eBook Marketplaces

Is Amazon India a marketplace for eBooks? Does Amazon India allow buyers and sellers to transact without themselves selling anything and derive revenues largely from fees for services provided and should not be trading on their own account? With regard to eBooks, Amazon applies so many terms and conditions before an eBook is published that it applies too much control over publishing and leaves very little revenue for the others. Can Amazon India really be treated as a marketplace?

Times of India reports that the Indian government will soon issue a clear definition of what constitutes a 'marketplace' in the context of ecommerce in the country's foreign direct investment (FDI) policy, hoping to end disputes over popular online retail websites and encourage entrepreneurship in the digital space by leaving it unfettered. Central to this is the future of the model that's used by companies such as Flipkart, Amazon India and Snapdeal, all of which call themselves marketplaces that allow buyers and sellers to transact without themselves selling anything. Brick-and-mortar retailers have long complained that this is a ruse to get around the bar on overseas investment in companies selling directly to consumers.

The indications are that existing arrangements are unlikely to be affected. The finance ministry and the department of industrial policy and promotion (DIPP) have held discussions on the issue and an announcement is imminent, a government official aware of the development told ET. "Discussions have been completed on the matter," said the official, adding that a notification would suffice and a cabinet decision won't be needed. Changes in FDI policy are usually made through notifications known as press notes. The definition is likely to emphasize on revenues. Ecommerce companies calling themselves marketplaces will need to derive revenues largely from fees for services provided and should not be trading on their own account.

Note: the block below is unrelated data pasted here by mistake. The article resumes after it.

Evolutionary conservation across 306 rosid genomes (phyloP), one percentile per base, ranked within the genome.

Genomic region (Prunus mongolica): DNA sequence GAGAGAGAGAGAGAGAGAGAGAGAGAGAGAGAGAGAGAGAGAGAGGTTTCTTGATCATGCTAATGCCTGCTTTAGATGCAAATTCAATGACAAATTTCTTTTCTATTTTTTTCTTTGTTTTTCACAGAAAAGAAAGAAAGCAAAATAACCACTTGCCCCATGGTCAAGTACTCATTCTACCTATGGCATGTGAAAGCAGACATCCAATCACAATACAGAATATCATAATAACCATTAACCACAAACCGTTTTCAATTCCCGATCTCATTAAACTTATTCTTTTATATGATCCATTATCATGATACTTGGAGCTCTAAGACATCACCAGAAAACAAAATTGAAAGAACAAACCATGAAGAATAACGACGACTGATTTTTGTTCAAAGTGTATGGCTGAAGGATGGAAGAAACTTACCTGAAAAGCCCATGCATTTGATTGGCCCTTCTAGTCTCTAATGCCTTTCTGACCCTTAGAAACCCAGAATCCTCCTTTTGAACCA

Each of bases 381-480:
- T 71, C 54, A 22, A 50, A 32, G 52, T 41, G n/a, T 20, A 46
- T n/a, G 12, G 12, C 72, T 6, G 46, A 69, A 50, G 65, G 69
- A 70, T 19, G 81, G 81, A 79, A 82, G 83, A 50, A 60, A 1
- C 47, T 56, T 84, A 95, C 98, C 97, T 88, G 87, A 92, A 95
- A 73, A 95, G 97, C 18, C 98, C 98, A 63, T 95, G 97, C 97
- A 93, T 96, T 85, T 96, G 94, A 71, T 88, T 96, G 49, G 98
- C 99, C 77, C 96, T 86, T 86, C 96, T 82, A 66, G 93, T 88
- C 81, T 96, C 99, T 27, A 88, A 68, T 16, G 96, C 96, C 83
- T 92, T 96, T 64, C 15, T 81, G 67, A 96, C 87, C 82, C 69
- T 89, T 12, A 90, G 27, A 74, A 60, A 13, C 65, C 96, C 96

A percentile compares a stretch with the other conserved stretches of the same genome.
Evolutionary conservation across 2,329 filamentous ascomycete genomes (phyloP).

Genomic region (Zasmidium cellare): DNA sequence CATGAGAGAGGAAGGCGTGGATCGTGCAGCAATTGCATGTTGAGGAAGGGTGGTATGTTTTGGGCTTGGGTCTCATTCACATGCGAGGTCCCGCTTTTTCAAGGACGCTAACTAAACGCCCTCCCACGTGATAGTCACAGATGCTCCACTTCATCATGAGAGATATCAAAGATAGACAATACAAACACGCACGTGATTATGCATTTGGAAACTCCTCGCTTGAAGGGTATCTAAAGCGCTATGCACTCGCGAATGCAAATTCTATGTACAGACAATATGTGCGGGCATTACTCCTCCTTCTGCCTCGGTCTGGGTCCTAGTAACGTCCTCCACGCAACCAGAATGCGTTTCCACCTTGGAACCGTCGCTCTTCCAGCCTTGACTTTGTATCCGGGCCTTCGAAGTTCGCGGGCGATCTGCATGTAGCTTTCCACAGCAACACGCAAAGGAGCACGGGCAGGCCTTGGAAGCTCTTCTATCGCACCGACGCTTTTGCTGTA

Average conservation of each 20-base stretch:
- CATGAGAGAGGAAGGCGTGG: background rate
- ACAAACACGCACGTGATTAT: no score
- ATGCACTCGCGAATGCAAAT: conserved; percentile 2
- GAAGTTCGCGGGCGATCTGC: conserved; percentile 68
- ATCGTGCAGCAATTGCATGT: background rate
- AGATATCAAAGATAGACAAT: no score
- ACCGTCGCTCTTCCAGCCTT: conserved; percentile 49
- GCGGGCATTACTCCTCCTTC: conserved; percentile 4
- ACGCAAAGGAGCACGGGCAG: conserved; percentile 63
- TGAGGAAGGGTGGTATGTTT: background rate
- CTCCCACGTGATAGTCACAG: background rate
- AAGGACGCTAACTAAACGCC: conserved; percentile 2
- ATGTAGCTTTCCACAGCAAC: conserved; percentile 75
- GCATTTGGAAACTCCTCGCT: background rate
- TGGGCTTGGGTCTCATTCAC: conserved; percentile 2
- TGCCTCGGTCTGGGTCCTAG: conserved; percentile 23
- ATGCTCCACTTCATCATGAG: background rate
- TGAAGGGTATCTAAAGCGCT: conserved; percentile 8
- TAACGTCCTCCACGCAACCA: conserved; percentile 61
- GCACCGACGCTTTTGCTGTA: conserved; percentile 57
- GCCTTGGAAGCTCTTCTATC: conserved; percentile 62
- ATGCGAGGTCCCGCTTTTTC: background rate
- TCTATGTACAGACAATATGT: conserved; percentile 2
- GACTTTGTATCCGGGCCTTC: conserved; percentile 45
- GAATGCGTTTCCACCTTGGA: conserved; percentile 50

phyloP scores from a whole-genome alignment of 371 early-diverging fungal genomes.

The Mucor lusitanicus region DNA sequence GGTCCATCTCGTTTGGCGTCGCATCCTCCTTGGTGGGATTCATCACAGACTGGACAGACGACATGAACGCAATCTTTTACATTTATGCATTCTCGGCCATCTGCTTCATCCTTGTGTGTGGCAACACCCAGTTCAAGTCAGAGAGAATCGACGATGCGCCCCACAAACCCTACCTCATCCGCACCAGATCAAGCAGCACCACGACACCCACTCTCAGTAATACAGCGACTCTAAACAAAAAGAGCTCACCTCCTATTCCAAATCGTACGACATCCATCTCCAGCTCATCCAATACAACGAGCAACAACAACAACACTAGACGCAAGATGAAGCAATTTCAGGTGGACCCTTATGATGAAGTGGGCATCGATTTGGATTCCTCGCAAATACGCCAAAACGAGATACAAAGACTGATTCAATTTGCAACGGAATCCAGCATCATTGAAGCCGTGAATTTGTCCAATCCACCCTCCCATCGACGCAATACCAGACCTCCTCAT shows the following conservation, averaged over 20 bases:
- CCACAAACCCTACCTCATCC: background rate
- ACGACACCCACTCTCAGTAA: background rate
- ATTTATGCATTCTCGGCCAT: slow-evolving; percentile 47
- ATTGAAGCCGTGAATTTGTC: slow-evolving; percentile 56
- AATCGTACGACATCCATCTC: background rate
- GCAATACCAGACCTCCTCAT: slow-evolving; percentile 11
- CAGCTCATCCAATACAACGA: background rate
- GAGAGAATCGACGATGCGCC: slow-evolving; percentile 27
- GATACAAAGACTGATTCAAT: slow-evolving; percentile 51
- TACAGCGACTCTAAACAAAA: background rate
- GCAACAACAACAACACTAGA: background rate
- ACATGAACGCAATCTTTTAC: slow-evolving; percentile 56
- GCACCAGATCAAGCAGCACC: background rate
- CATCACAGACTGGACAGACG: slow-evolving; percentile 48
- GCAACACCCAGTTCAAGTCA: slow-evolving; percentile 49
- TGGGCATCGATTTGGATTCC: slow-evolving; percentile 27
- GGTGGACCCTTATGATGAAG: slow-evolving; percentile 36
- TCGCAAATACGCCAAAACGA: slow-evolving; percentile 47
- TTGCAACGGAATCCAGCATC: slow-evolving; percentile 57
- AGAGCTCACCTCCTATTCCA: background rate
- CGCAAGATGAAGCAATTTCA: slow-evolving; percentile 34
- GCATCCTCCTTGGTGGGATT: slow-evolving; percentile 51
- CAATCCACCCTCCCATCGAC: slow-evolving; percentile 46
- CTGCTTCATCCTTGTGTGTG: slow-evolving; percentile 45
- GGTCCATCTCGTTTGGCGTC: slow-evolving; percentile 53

The official said this will bring clarity to the foreign investment framework and encourage entrepreneurship in the digital space by providing market access. India allows 100% overseas investment in business-to-business (B2B) ecommerce companies but bars it in the business-to-consumer (B2C) segment. This has led to accusations by offline retailers that billions of dollars of foreign investment in ecommerce sites such as Flipkart, Amazon India and Snapdeal are in violation of this policy. The ecommerce companies say they only run marketplaces on which others sell goods to consumers and are in compliance with the law.

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